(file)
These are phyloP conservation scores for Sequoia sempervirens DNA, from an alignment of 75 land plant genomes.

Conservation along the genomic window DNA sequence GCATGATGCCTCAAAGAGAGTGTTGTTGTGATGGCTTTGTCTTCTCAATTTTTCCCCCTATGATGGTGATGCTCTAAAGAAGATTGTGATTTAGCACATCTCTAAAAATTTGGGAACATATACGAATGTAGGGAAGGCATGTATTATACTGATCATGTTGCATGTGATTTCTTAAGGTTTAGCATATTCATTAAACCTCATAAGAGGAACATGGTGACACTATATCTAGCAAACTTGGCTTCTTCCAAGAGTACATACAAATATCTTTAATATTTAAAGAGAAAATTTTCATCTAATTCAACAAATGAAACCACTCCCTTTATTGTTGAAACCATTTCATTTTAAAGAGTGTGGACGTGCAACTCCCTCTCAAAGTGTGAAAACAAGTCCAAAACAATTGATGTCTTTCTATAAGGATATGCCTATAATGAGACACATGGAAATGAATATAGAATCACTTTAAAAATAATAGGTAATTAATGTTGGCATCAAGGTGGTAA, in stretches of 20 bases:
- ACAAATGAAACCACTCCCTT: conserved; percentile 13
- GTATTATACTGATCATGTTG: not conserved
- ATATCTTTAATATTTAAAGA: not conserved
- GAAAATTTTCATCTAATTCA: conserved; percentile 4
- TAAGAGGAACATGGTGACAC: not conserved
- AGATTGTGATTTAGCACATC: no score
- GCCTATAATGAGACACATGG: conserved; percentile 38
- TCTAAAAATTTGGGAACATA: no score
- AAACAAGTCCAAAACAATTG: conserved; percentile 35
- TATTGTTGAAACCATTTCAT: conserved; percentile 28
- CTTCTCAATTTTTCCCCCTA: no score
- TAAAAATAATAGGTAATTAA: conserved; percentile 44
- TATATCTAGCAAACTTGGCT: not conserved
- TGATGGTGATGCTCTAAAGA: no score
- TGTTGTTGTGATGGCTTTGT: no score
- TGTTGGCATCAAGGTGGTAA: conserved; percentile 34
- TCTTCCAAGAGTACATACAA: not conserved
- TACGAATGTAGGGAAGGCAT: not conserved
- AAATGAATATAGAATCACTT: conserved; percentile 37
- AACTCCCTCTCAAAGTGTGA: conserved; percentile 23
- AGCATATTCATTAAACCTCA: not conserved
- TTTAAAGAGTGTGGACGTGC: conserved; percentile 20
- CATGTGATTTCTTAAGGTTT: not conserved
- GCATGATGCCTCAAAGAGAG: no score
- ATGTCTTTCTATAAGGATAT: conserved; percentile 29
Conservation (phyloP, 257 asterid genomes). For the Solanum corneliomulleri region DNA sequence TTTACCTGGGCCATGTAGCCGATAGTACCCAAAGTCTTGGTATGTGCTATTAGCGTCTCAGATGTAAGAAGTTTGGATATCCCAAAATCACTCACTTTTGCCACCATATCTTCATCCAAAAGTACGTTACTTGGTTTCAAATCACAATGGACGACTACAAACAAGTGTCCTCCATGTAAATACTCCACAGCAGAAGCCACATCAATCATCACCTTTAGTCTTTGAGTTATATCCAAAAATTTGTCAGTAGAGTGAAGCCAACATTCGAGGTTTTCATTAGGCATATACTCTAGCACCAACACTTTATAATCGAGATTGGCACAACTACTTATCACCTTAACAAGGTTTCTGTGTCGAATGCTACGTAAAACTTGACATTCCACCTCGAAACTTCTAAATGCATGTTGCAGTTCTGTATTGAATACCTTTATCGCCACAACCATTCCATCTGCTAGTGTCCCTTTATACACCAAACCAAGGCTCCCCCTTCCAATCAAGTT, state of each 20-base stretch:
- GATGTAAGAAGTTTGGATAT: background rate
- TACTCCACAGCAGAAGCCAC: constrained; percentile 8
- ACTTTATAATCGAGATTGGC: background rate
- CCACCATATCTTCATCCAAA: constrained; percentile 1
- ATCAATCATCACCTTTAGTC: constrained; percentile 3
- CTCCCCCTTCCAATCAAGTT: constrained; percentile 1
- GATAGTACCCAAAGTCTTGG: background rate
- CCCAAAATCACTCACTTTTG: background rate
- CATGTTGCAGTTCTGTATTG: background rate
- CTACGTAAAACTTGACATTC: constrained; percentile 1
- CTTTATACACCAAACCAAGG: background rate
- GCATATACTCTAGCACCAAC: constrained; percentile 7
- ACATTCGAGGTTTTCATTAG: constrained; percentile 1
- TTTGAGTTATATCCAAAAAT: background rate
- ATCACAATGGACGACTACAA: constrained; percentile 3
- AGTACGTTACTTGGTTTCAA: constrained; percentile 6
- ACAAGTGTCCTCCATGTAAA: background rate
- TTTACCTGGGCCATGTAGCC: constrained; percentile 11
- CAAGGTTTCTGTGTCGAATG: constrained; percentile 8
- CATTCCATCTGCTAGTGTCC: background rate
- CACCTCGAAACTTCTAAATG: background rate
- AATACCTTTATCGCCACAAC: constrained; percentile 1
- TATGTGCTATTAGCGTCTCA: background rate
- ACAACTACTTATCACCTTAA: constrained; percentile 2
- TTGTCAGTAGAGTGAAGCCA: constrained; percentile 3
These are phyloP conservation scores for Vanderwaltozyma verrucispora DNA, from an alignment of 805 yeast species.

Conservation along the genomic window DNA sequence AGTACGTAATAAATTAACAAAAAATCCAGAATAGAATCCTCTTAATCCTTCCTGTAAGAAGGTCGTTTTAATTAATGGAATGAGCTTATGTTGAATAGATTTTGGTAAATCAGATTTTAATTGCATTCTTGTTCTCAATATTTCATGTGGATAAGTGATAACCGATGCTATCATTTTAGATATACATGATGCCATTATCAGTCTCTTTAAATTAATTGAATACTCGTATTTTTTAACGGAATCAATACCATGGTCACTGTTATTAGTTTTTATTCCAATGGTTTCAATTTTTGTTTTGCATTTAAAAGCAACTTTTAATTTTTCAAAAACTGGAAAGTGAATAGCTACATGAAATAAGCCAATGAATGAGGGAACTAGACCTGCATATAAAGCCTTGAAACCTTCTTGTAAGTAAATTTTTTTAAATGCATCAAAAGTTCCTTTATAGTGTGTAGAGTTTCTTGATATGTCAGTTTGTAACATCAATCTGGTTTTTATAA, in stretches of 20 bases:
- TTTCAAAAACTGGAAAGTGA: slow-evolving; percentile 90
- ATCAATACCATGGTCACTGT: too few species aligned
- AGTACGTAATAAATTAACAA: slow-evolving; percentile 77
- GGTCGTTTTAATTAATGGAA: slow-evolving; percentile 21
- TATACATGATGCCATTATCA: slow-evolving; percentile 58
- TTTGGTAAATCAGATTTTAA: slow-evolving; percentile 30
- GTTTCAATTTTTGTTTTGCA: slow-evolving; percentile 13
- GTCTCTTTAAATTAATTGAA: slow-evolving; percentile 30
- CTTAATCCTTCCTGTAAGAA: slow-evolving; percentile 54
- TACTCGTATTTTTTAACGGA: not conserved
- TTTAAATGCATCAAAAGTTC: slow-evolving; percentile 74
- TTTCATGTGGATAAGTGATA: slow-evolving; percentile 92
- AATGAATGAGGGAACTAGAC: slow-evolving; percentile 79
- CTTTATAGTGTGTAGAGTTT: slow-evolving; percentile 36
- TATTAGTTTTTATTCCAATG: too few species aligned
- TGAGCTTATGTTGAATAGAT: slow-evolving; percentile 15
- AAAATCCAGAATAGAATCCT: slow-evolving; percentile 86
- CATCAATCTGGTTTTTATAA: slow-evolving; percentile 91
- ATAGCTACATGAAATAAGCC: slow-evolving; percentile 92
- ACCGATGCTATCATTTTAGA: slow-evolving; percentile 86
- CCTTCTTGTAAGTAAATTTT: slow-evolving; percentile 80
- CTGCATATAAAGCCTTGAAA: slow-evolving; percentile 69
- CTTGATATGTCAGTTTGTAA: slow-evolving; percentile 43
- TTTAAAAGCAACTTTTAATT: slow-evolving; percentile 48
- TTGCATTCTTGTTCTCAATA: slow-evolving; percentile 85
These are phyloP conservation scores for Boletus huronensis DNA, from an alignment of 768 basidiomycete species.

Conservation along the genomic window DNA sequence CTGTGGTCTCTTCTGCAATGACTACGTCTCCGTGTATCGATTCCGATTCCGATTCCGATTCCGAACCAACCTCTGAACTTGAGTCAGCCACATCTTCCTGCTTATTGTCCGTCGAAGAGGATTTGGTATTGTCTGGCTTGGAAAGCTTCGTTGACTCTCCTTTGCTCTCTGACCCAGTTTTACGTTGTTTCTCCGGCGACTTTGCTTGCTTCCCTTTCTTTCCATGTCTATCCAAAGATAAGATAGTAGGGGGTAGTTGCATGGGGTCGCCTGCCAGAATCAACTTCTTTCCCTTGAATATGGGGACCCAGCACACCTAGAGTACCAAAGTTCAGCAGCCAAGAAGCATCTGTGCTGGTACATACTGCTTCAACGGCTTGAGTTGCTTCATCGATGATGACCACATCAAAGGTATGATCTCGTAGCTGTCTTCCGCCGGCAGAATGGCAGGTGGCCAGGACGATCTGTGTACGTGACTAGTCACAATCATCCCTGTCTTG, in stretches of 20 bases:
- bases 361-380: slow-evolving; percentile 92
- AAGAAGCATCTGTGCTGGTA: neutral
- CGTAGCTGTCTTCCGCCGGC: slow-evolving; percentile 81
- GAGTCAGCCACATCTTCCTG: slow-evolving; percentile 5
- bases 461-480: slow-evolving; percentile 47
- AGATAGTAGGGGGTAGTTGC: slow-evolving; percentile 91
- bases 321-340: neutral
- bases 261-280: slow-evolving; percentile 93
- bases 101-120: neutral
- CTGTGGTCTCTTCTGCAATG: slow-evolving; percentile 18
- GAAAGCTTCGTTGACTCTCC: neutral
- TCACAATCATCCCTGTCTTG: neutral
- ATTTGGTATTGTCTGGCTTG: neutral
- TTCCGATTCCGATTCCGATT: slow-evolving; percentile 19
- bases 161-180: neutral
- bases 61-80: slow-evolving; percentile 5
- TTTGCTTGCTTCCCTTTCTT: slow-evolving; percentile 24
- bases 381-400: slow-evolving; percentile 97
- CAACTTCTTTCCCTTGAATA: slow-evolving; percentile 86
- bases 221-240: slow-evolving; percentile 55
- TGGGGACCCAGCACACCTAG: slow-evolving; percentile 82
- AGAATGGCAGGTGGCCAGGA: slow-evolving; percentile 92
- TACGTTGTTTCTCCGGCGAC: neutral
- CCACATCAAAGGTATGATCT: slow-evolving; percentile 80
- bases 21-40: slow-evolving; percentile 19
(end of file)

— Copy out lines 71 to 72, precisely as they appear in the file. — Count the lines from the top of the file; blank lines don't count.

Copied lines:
- TGAGCTTATGTTGAATAGAT: slow-evolving; percentile 15
- AAAATCCAGAATAGAATCCT: slow-evolving; percentile 86